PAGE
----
"Where he was with the pitch count, it'd be nice for him to go out there for the ninth inning given where he was and how well he was throwing the baseball," Red Sox manager John Farrell said. "But at that point you're up nine, probably about a 35-minute inning, didn't want to take any chances."

Hanley Ramirez and Christian Vazquez had three hits apiece to power a Red Sox lineup that tallied 15 hits. Every player in Boston's starting lineup had at least one hit, and eight of the nine drove in runs.

Chad Pinder homered and drove in two runs for Oakland.

Boston, which hasn't been swept in a four-game series since July 2015, trailed 3-2 before scoring 10 runs over the final five innings.

"It felt we had them on the run a little bit," A's manager Bob Melvin said. "They get the lead and then we come back and take the lead again and you feel pretty good. But they were pretty persistent today."

Pinder went deep in the fourth, his fourth home run in eight games and fifth overall.

The A's committed three errors, giving them a major league-leading 42.


Red Sox right fielder Mookie Betts gave the A's trouble with his running and defense. Betts scored twice from first base and also made a pair of strong defensive plays. He made a sliding catch on Mark Canha's sinking liner in the eighth and then slammed into the wall after catching Khris' Davis fly to end the inning.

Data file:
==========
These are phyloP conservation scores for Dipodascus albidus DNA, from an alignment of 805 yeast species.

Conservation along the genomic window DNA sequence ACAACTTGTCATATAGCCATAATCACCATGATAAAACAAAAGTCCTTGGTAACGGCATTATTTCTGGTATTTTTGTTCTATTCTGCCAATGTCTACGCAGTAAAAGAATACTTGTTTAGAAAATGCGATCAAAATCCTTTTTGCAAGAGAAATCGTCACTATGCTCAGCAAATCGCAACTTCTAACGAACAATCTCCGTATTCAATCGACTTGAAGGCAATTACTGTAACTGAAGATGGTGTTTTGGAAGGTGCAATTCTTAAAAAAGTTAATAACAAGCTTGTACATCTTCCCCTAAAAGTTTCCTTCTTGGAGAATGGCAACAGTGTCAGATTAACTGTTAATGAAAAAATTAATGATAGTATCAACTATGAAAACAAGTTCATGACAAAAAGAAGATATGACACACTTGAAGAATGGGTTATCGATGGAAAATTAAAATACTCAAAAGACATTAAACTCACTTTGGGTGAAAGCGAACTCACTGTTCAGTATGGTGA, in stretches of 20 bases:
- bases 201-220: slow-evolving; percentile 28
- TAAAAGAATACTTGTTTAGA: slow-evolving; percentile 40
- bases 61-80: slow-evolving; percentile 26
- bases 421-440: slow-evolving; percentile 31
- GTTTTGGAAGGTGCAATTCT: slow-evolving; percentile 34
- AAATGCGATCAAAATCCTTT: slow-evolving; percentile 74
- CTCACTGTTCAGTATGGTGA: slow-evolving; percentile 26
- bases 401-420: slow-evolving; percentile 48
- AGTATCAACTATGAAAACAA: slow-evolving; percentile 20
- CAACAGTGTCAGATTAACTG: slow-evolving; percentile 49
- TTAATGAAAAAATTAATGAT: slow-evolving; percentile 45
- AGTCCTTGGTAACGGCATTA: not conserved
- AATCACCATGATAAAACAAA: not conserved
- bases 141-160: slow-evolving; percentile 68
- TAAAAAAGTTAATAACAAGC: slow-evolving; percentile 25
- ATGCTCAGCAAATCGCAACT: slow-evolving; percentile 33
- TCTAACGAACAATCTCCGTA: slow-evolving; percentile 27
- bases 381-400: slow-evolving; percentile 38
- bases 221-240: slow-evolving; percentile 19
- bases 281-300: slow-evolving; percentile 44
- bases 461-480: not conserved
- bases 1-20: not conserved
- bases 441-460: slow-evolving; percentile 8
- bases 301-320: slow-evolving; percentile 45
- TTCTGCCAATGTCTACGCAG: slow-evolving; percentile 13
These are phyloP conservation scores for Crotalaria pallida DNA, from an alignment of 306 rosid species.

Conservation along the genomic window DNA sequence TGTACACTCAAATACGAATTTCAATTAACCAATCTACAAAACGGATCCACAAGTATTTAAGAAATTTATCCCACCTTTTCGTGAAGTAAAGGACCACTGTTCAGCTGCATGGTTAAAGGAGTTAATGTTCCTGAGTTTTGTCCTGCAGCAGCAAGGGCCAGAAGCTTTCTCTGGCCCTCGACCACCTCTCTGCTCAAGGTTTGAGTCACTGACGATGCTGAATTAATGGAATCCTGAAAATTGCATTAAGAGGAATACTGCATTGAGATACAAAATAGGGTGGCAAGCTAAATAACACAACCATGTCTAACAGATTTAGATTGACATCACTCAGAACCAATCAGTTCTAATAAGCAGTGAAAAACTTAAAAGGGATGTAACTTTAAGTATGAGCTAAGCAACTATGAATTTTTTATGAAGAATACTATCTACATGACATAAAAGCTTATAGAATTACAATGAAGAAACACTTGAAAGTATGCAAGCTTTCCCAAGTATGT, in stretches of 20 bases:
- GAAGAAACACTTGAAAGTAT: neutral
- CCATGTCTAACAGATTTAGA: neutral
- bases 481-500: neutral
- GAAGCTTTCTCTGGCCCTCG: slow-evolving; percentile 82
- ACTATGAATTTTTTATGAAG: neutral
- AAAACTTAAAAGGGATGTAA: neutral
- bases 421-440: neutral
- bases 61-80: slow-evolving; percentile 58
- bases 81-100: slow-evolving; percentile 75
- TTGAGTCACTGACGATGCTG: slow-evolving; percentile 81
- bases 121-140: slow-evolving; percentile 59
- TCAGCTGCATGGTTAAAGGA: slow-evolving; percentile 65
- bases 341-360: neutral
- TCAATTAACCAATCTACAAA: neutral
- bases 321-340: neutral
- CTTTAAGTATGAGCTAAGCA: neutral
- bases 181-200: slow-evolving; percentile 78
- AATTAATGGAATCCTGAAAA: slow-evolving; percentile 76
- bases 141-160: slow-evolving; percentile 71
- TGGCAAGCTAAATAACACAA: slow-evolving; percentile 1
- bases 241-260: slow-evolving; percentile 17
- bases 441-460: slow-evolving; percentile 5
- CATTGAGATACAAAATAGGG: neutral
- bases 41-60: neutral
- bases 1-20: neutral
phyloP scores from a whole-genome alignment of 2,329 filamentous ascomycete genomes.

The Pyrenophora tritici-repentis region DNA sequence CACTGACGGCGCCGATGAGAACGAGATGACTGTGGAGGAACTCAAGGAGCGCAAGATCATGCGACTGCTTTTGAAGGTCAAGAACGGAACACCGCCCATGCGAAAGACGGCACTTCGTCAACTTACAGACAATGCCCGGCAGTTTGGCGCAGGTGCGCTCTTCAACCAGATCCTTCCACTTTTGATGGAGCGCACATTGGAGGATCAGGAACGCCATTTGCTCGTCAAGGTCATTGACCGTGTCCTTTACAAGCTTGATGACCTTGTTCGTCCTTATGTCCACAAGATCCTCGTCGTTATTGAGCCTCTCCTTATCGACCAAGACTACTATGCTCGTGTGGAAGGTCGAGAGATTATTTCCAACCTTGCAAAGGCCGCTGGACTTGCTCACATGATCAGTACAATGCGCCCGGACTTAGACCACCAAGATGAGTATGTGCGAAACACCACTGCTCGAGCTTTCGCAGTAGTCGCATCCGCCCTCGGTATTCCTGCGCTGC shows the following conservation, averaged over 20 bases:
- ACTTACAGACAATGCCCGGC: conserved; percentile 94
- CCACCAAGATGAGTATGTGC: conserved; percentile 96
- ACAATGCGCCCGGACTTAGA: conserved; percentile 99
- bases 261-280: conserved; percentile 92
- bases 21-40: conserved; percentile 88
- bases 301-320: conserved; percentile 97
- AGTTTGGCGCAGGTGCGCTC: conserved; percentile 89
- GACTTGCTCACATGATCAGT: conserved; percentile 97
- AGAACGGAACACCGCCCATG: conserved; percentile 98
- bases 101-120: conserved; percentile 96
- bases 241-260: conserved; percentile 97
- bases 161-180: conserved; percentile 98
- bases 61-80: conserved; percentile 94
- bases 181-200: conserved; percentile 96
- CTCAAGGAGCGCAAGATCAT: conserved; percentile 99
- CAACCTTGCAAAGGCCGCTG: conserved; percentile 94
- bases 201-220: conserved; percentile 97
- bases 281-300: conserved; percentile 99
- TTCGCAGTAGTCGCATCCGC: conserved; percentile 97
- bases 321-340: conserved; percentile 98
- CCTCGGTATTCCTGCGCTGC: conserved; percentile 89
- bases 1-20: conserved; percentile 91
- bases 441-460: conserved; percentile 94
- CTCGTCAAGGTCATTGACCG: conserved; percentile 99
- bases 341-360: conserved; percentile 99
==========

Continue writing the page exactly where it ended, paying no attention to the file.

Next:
"This place during the daytime plays very difficult," Farrell said. "What Mookie was able to do a couple times in right field, those aren't easy plays. To be able to stay with it, go up against the wall a couple of times, we played very good outfield defense here today."


Red Sox: Brock Holt continues to deal with lingering symptoms from vertigo and isn't yet ready to come off the disabled list, according to Farrell. Likewise, Boston plans to keep third baseman Pablo Sandoval in the minors to get consistent at-bats while recovering from a right knee sprain. ... Farrell said LHP Drew Pomeranz, who took the loss Saturday, will start against Texas on Thursday.

Athletics: Yonder Alonso (sore left knee) sat out his fourth straight game but could be back in the lineup Tuesday when Oakland begins a two-game series against Miami. ... Sean Doolittle (strained left shoulder) threw on flat ground before making 15 pitches off the mound. The plan is for the former closer to throw 25 pitches on Wednesday. ... Melvin said the team has applied for an extension on Chris Bassitt's rehab assignment. Bassitt underwent Tommy John surgery in 2015.


Red Sox: Cy Young Award winner Rick Porcello (2-5) faces Texas on Tuesday in the opener of a three-game series at Fenway Park. Porcello has lost three of his last four decisions.

Athletics: Following an off day, RHP Jesse Hahn (1-3) starts against Miami on Tuesday at the Coliseum. Hahn leads the majors in fewest home runs allowed per nine innings at 0.19.